Ms Wittmann, before you moved to the Max Delbrück Center, you had been at the Max Planck Society for 30 years.
Wittmann Yes, but I was lucky. When I was working as an assistant in Munich while I was doing my PhD, they made it clear to me that, as a woman, I didn’t have a chance to stay any longer than two years. Actually, I wanted to go to America, but in the end I got married and went to the institute where my husband was working.
Was it typical at that time to be taken on at an institute where one’s husband was working?
Wittmann Of course not. We met because we were working in the same field. My husband had been sent to Munich to learn our methods. I was the one who showed him everything about proteins. And then we just kept on working with one another.
Was there any pressure for you to just stay at home?
Wittmann No. I was even being paid for my work, which was important because I had children and needed my money for childcare. Later, our group leader was appointed to a professorship in Belgium and asked me if I would take on four of his doctoral students. I said, “I’ve got a small baby at home, how am I supposed to manage that?” In the end I did it anyway, and got the students through. But that was never the intention – I always had just a simple employee position, like a postdoc. Officially I was a group leader, but the salary didn’t reflect that.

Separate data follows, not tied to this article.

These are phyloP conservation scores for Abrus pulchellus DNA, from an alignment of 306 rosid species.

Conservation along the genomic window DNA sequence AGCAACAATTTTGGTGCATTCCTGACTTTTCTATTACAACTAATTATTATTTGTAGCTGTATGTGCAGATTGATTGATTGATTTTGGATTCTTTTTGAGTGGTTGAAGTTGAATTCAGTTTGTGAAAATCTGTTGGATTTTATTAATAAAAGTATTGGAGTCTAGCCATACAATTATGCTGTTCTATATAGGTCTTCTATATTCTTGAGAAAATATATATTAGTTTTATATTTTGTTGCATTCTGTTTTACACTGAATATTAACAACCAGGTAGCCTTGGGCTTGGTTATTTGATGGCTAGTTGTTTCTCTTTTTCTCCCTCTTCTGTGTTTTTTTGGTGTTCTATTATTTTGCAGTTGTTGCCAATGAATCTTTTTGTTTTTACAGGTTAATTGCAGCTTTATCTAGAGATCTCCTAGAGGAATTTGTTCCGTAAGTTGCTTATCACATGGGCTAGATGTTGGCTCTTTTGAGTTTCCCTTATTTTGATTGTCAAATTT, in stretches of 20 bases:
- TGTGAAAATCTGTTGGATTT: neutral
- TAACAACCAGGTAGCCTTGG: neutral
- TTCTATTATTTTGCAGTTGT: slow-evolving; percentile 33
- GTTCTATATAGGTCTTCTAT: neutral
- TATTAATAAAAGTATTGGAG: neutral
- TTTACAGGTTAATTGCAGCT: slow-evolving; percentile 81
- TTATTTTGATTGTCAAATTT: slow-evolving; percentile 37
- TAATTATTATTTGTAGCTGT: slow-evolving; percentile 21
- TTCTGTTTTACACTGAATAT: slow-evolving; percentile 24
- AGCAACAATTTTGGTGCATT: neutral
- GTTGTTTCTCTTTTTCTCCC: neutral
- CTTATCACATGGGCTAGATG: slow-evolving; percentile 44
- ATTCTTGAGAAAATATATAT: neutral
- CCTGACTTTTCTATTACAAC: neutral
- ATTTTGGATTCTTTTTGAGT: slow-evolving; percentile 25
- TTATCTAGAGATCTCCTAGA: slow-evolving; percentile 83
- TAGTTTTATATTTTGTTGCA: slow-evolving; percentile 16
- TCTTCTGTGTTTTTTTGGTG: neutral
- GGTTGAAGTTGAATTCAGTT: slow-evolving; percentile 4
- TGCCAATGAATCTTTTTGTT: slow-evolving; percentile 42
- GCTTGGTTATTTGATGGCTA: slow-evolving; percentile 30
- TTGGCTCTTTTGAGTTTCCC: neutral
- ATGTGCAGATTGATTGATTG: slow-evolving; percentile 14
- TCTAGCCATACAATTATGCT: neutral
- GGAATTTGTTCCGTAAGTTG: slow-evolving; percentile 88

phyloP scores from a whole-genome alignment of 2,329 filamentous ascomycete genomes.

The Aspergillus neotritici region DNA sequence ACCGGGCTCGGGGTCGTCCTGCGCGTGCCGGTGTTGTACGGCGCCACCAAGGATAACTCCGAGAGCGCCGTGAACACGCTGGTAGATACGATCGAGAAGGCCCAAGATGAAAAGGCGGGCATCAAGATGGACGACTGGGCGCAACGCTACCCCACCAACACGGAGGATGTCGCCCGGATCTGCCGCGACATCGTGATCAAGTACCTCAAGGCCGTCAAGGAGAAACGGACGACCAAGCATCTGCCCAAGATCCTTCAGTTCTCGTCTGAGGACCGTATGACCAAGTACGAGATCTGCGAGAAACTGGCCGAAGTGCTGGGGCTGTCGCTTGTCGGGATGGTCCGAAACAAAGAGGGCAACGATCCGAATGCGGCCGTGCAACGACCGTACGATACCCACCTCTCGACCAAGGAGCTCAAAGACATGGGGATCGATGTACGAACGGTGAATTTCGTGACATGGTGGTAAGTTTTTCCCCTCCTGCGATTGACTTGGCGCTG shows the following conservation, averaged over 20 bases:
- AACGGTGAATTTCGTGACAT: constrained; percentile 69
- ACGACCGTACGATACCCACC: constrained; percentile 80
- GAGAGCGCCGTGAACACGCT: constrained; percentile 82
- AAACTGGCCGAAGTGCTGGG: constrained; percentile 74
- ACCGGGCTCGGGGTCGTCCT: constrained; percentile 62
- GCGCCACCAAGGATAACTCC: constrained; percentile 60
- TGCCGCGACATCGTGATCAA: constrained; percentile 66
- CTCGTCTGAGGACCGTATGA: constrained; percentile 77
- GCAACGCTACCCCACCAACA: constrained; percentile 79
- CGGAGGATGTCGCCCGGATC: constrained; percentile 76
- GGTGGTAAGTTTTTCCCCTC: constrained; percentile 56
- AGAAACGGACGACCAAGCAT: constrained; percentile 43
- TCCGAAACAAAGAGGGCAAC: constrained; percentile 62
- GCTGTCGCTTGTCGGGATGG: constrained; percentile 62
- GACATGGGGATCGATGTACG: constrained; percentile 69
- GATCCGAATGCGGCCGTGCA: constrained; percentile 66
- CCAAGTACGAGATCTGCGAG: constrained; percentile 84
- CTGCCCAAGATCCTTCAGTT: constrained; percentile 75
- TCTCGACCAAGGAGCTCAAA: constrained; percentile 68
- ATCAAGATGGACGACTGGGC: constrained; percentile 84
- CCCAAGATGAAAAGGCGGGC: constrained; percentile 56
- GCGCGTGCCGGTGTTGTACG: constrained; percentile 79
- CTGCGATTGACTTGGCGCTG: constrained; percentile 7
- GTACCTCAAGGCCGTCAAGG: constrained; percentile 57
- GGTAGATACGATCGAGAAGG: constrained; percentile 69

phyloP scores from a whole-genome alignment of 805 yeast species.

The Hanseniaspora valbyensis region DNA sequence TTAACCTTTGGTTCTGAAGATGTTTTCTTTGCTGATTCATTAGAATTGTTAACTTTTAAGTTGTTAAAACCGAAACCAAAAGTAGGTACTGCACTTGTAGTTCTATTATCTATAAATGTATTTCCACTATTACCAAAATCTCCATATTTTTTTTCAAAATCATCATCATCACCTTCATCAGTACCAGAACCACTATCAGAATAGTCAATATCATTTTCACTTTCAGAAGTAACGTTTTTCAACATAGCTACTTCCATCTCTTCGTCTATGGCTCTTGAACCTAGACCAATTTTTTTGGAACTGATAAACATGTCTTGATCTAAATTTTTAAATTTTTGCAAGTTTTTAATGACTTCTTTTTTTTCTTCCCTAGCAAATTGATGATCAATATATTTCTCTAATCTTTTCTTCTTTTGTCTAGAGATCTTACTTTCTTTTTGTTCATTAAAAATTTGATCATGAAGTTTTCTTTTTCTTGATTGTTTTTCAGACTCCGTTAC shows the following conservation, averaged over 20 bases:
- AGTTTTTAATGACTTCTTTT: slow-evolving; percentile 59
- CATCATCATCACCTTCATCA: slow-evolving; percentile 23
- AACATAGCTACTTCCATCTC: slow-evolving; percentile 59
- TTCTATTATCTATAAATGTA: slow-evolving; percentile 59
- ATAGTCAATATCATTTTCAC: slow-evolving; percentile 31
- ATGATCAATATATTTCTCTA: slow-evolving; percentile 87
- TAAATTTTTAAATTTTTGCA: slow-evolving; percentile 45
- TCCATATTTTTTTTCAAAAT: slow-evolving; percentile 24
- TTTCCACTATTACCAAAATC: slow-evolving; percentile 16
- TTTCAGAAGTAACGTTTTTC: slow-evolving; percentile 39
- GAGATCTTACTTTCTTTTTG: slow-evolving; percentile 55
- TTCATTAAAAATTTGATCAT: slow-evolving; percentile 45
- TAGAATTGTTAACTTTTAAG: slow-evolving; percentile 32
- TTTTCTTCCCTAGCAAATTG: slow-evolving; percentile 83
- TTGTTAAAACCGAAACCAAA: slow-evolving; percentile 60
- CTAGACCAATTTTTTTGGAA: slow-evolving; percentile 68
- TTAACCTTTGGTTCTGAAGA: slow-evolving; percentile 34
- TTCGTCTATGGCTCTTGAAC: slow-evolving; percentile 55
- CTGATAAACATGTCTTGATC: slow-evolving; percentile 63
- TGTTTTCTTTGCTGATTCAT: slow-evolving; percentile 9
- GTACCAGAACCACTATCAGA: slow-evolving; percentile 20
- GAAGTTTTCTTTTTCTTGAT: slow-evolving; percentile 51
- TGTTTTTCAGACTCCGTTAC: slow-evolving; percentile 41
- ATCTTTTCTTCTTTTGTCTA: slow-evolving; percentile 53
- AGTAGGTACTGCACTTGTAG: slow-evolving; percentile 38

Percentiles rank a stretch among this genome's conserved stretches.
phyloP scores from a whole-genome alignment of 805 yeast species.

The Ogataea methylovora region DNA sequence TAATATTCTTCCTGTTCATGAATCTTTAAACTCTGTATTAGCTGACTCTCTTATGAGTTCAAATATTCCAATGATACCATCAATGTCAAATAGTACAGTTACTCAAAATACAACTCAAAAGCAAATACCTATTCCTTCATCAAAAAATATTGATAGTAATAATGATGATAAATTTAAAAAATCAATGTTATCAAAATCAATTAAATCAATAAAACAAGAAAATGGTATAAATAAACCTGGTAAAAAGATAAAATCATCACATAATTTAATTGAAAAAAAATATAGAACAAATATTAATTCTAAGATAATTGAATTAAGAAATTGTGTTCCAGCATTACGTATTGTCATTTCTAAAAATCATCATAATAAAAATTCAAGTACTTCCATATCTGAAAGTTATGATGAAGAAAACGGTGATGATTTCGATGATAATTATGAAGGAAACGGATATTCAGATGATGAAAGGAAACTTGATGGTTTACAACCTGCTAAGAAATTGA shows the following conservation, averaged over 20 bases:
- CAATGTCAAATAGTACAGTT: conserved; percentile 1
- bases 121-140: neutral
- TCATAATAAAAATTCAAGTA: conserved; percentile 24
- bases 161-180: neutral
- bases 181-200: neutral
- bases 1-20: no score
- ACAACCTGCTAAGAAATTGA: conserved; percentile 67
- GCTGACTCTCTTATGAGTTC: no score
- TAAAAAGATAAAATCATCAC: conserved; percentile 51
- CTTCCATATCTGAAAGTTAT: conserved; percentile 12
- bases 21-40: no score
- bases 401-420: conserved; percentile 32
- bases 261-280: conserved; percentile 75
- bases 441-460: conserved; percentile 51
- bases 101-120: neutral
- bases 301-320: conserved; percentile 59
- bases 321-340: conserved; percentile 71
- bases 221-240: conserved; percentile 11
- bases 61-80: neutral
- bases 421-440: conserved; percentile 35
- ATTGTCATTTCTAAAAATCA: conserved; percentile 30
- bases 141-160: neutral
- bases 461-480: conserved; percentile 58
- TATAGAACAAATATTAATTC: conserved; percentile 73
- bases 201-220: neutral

Rosenbaum A position as group leader is my next goal, too. Nowadays it’s not hard to find a postdoc position – there are so many of them. But they are all with limited contracts. And we’ve all got this contract law for scientists hanging over us that says we can’t have an indefinite period of employment for any longer than twelve years. Those individuals who haven’t been able to land a permanent position by then are out.
What do you mean when you say “a permanent position”?
Rosenbaum A professorship. There are almost no other permanent positions. According to the statistics, three percent of all PhD graduates get a professorship, and ten percent of postdocs. That means that we postdocs are faced with a 90 per- cent chance of things not working out.